IT budgets in a dilemma
A balancing act between IT cost savings and value-oriented investments
By Carsten Rossbach, Frederik Hammermeister and Dirk Moebus
The coronavirus pandemic and the accompanying downturn in the global economy are draining the liquidity pool available to organizations. Controlling costs will be the difference between survival and bankruptcy. Yet indiscriminately taking the axe to IT costs will diminish your company's competitiveness long term. Today, it's more important than ever to strike a balance between reducing costs in IT and making value-driven digital investments, i.e. spending that has a positive impact on cash flow or EBIT.
To help companies pull off this precarious balancing act between adding value and cutting costs, Roland Berger offers BITE (Budget IT Excellence), a proven method that identifies value-adding investments in digital technologies alongside targeted cost savings in IT. Targeted is the operative word, because blanket IT cost cutting just leads to technical debt as well as competitive disadvantages in an increasingly digital economy. This was already a common mistake in pre-coronavirus times. For the future it is all the more important to find the right balance.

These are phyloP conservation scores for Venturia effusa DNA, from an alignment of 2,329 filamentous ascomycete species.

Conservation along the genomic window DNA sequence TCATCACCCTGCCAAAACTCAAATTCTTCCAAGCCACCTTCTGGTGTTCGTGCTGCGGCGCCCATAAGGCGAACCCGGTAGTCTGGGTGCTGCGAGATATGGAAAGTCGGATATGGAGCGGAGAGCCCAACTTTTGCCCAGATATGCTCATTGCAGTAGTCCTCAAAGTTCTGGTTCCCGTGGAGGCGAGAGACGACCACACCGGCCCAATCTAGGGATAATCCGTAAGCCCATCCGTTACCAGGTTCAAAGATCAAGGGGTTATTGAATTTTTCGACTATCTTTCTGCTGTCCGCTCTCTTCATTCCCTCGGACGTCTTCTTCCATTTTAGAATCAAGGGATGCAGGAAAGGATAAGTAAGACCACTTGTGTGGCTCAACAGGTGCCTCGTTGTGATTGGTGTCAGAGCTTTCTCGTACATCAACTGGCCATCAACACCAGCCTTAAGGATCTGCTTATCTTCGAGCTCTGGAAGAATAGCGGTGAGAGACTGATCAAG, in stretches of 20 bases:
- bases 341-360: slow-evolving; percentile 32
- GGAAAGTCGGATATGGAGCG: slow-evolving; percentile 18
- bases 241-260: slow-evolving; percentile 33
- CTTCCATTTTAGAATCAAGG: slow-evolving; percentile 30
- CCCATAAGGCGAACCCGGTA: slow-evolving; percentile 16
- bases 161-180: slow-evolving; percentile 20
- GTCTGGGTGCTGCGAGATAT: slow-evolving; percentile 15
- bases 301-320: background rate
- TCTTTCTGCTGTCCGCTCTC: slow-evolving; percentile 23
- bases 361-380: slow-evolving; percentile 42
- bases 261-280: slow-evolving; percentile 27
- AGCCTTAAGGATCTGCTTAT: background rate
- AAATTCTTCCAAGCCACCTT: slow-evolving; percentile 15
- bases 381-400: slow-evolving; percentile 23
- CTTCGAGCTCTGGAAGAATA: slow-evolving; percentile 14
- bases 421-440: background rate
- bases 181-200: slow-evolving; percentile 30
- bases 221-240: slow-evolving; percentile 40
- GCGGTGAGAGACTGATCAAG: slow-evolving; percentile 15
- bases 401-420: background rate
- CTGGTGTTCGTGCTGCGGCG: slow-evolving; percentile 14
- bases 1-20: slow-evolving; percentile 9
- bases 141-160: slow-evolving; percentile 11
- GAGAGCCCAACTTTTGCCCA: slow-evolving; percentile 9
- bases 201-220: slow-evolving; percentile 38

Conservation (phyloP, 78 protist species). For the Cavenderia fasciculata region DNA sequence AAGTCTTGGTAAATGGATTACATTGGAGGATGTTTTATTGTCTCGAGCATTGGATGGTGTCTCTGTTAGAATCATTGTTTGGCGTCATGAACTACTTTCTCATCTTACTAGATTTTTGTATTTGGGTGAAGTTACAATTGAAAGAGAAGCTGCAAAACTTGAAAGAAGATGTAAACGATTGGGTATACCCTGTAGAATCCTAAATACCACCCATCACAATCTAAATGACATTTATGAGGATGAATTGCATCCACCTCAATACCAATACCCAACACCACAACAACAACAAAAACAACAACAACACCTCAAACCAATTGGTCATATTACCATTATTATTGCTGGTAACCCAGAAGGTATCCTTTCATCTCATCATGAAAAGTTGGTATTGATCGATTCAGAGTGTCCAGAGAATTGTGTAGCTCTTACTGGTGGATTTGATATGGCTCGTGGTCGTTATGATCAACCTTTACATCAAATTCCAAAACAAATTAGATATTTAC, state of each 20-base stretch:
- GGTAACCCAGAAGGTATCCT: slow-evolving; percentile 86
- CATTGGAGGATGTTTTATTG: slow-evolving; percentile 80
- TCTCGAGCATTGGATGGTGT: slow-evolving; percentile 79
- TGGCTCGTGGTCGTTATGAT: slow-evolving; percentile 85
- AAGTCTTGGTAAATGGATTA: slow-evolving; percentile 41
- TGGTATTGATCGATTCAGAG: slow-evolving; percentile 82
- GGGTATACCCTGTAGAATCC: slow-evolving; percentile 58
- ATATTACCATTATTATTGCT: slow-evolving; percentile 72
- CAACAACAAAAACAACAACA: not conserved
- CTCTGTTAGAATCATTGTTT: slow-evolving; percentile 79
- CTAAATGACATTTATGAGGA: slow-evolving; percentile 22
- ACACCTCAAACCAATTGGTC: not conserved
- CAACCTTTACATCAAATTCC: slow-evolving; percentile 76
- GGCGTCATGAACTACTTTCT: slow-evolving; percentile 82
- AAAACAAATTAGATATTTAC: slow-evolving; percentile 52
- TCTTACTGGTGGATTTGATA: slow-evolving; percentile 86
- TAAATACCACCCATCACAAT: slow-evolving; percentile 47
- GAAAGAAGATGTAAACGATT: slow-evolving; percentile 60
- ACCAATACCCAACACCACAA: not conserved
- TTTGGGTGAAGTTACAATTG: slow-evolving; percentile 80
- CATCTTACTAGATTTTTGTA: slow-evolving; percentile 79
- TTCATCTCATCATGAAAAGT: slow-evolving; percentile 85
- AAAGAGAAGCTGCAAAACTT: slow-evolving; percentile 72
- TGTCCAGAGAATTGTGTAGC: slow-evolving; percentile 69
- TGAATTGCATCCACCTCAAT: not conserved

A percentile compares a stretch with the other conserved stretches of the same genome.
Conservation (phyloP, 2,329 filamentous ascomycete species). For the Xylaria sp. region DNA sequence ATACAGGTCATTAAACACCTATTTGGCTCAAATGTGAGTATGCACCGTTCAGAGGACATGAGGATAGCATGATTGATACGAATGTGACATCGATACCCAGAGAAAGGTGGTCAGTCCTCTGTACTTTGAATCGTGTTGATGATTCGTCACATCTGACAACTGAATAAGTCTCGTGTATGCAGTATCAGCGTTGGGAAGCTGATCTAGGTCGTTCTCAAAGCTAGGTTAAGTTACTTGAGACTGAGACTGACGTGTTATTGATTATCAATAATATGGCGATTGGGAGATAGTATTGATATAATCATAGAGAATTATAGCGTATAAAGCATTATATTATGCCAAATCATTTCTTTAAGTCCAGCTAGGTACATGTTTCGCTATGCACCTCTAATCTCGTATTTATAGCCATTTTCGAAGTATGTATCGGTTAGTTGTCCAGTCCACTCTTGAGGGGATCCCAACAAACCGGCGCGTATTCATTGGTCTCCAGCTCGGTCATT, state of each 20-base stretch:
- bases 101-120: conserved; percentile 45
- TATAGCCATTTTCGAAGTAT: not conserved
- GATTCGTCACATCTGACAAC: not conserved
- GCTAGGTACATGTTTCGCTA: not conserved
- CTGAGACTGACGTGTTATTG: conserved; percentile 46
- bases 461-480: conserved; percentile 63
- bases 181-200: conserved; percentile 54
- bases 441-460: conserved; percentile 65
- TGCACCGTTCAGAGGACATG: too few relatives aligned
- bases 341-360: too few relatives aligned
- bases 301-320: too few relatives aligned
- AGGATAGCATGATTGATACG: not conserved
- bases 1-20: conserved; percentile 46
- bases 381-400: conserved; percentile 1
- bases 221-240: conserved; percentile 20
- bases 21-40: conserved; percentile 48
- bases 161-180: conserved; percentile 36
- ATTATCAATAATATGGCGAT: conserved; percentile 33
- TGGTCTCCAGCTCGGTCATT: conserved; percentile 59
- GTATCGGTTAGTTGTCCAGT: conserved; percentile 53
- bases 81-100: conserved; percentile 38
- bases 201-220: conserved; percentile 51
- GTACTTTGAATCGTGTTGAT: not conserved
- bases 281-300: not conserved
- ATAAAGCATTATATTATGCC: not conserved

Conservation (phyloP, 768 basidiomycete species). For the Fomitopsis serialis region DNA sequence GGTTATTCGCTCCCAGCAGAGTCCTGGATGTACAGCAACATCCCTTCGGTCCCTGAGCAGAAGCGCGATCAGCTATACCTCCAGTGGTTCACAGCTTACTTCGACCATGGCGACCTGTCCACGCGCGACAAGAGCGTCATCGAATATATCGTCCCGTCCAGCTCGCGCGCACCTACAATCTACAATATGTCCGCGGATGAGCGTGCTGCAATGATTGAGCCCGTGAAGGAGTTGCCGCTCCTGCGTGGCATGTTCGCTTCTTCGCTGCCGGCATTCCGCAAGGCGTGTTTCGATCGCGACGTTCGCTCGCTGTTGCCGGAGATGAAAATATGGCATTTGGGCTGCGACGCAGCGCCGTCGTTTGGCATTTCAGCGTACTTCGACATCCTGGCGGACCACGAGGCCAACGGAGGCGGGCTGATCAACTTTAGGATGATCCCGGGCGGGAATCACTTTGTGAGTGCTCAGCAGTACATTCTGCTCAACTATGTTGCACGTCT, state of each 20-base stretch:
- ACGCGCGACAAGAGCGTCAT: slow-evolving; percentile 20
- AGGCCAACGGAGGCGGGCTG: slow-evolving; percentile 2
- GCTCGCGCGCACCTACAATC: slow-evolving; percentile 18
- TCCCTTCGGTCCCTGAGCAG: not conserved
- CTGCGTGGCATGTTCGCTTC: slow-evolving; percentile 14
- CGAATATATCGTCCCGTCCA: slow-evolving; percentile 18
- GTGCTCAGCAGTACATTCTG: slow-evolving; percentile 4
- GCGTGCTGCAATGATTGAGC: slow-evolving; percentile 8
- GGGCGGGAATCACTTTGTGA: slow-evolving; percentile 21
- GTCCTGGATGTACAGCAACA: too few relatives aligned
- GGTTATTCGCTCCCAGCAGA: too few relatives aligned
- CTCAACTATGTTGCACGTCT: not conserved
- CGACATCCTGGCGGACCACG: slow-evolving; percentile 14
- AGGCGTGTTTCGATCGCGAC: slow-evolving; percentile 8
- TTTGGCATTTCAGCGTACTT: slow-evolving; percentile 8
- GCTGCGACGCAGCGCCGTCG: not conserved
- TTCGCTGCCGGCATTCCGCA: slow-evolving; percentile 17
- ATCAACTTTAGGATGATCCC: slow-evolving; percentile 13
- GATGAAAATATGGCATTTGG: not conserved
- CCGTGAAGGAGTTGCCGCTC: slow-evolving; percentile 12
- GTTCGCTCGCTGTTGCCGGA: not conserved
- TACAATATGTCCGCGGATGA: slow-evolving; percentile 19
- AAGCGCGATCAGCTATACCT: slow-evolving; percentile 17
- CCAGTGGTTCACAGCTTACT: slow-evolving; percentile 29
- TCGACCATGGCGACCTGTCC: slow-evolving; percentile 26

The coronavirus crisis is first and foremost a human tragedy, but it also has serious consequences for the global economy: restrictions on contact, interrupted supply chains and plant closures are piling the pressure on companies to increase revenues and reduce costs. Not for the first time, the importance of targeted cost control as a means for organizations to optimally balance their budgets is becoming apparent. And it's particularly evident in IT. Today's IT organizations face the Herculean task of driving cost reduction programs while simultaneously digitalizing business processes.
1. Challenges, opportunities and business implications
Over the last decade of steady growth, IT organizations have increased in size and influence. Once considered a mere support function, IT has evolved into a core function for many companies around the world as they seek to push digitalization into every corner of their business. Substantial investments in digitalization, and thus in IT, have been essential for firms to become – or remain – competitive.